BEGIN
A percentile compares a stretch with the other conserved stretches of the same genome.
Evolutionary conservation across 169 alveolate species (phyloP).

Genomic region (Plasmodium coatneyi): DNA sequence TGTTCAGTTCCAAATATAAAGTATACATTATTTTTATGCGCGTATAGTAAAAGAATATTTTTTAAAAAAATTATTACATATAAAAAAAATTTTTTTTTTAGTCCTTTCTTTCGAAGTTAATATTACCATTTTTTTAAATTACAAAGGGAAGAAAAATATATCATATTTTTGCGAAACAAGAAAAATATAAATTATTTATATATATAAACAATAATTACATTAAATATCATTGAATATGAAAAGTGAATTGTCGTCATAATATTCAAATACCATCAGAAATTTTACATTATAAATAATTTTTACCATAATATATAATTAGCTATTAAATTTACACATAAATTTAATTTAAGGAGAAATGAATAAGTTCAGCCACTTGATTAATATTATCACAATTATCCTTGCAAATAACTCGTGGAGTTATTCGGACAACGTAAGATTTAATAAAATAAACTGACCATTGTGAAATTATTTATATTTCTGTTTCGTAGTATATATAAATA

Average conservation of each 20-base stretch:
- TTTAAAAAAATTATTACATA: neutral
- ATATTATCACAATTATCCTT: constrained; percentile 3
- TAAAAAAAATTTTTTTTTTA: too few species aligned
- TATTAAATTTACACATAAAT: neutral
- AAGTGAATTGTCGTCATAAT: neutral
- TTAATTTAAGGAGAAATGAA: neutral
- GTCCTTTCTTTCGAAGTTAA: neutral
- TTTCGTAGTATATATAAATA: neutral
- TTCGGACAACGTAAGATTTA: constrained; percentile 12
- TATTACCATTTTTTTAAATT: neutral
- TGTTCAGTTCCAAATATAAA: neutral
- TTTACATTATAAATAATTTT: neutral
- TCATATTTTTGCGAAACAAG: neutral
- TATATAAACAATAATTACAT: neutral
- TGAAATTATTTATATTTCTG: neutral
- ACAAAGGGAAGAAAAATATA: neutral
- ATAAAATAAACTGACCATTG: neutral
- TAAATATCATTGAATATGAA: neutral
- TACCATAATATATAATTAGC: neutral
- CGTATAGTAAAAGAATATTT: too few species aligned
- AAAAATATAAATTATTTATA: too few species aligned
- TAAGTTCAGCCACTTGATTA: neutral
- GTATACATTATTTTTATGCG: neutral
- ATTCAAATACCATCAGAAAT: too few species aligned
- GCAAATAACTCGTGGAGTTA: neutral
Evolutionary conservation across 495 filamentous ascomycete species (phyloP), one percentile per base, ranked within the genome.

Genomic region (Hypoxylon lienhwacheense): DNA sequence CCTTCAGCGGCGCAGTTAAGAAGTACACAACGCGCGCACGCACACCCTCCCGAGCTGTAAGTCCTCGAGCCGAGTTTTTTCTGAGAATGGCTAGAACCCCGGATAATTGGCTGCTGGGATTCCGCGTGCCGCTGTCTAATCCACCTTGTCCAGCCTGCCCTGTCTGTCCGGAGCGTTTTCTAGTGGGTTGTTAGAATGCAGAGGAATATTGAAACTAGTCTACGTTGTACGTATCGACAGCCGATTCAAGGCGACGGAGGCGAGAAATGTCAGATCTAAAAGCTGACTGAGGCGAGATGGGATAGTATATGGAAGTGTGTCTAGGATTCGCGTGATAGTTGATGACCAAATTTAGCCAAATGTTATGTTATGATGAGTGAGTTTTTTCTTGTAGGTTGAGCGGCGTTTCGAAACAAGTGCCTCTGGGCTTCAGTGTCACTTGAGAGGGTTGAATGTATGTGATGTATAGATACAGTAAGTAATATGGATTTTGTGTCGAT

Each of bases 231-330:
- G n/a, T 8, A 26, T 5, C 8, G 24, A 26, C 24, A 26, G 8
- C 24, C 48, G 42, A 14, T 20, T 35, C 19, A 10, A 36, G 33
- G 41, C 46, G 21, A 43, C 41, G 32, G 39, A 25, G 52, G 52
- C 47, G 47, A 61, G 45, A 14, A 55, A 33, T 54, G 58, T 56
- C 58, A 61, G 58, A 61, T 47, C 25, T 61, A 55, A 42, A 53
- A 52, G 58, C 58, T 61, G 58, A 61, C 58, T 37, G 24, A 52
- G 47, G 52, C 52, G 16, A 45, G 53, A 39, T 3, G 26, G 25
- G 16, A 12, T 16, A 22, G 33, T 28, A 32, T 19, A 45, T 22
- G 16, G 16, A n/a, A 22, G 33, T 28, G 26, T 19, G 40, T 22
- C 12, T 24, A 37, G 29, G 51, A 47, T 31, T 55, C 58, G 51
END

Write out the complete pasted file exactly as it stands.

A percentile compares a stretch with the other conserved stretches of the same genome.
Evolutionary conservation across 169 alveolate species (phyloP).

Genomic region (Plasmodium coatneyi): DNA sequence TGTTCAGTTCCAAATATAAAGTATACATTATTTTTATGCGCGTATAGTAAAAGAATATTTTTTAAAAAAATTATTACATATAAAAAAAATTTTTTTTTTAGTCCTTTCTTTCGAAGTTAATATTACCATTTTTTTAAATTACAAAGGGAAGAAAAATATATCATATTTTTGCGAAACAAGAAAAATATAAATTATTTATATATATAAACAATAATTACATTAAATATCATTGAATATGAAAAGTGAATTGTCGTCATAATATTCAAATACCATCAGAAATTTTACATTATAAATAATTTTTACCATAATATATAATTAGCTATTAAATTTACACATAAATTTAATTTAAGGAGAAATGAATAAGTTCAGCCACTTGATTAATATTATCACAATTATCCTTGCAAATAACTCGTGGAGTTATTCGGACAACGTAAGATTTAATAAAATAAACTGACCATTGTGAAATTATTTATATTTCTGTTTCGTAGTATATATAAATA

Average conservation of each 20-base stretch:
- TTTAAAAAAATTATTACATA: neutral
- ATATTATCACAATTATCCTT: constrained; percentile 3
- TAAAAAAAATTTTTTTTTTA: too few species aligned
- TATTAAATTTACACATAAAT: neutral
- AAGTGAATTGTCGTCATAAT: neutral
- TTAATTTAAGGAGAAATGAA: neutral
- GTCCTTTCTTTCGAAGTTAA: neutral
- TTTCGTAGTATATATAAATA: neutral
- TTCGGACAACGTAAGATTTA: constrained; percentile 12
- TATTACCATTTTTTTAAATT: neutral
- TGTTCAGTTCCAAATATAAA: neutral
- TTTACATTATAAATAATTTT: neutral
- TCATATTTTTGCGAAACAAG: neutral
- TATATAAACAATAATTACAT: neutral
- TGAAATTATTTATATTTCTG: neutral
- ACAAAGGGAAGAAAAATATA: neutral
- ATAAAATAAACTGACCATTG: neutral
- TAAATATCATTGAATATGAA: neutral
- TACCATAATATATAATTAGC: neutral
- CGTATAGTAAAAGAATATTT: too few species aligned
- AAAAATATAAATTATTTATA: too few species aligned
- TAAGTTCAGCCACTTGATTA: neutral
- GTATACATTATTTTTATGCG: neutral
- ATTCAAATACCATCAGAAAT: too few species aligned
- GCAAATAACTCGTGGAGTTA: neutral
Evolutionary conservation across 495 filamentous ascomycete species (phyloP), one percentile per base, ranked within the genome.

Genomic region (Hypoxylon lienhwacheense): DNA sequence CCTTCAGCGGCGCAGTTAAGAAGTACACAACGCGCGCACGCACACCCTCCCGAGCTGTAAGTCCTCGAGCCGAGTTTTTTCTGAGAATGGCTAGAACCCCGGATAATTGGCTGCTGGGATTCCGCGTGCCGCTGTCTAATCCACCTTGTCCAGCCTGCCCTGTCTGTCCGGAGCGTTTTCTAGTGGGTTGTTAGAATGCAGAGGAATATTGAAACTAGTCTACGTTGTACGTATCGACAGCCGATTCAAGGCGACGGAGGCGAGAAATGTCAGATCTAAAAGCTGACTGAGGCGAGATGGGATAGTATATGGAAGTGTGTCTAGGATTCGCGTGATAGTTGATGACCAAATTTAGCCAAATGTTATGTTATGATGAGTGAGTTTTTTCTTGTAGGTTGAGCGGCGTTTCGAAACAAGTGCCTCTGGGCTTCAGTGTCACTTGAGAGGGTTGAATGTATGTGATGTATAGATACAGTAAGTAATATGGATTTTGTGTCGAT

Each of bases 231-330:
- G n/a, T 8, A 26, T 5, C 8, G 24, A 26, C 24, A 26, G 8
- C 24, C 48, G 42, A 14, T 20, T 35, C 19, A 10, A 36, G 33
- G 41, C 46, G 21, A 43, C 41, G 32, G 39, A 25, G 52, G 52
- C 47, G 47, A 61, G 45, A 14, A 55, A 33, T 54, G 58, T 56
- C 58, A 61, G 58, A 61, T 47, C 25, T 61, A 55, A 42, A 53
- A 52, G 58, C 58, T 61, G 58, A 61, C 58, T 37, G 24, A 52
- G 47, G 52, C 52, G 16, A 45, G 53, A 39, T 3, G 26, G 25
- G 16, A 12, T 16, A 22, G 33, T 28, A 32, T 19, A 45, T 22
- G 16, G 16, A n/a, A 22, G 33, T 28, G 26, T 19, G 40, T 22
- C 12, T 24, A 37, G 29, G 51, A 47, T 31, T 55, C 58, G 51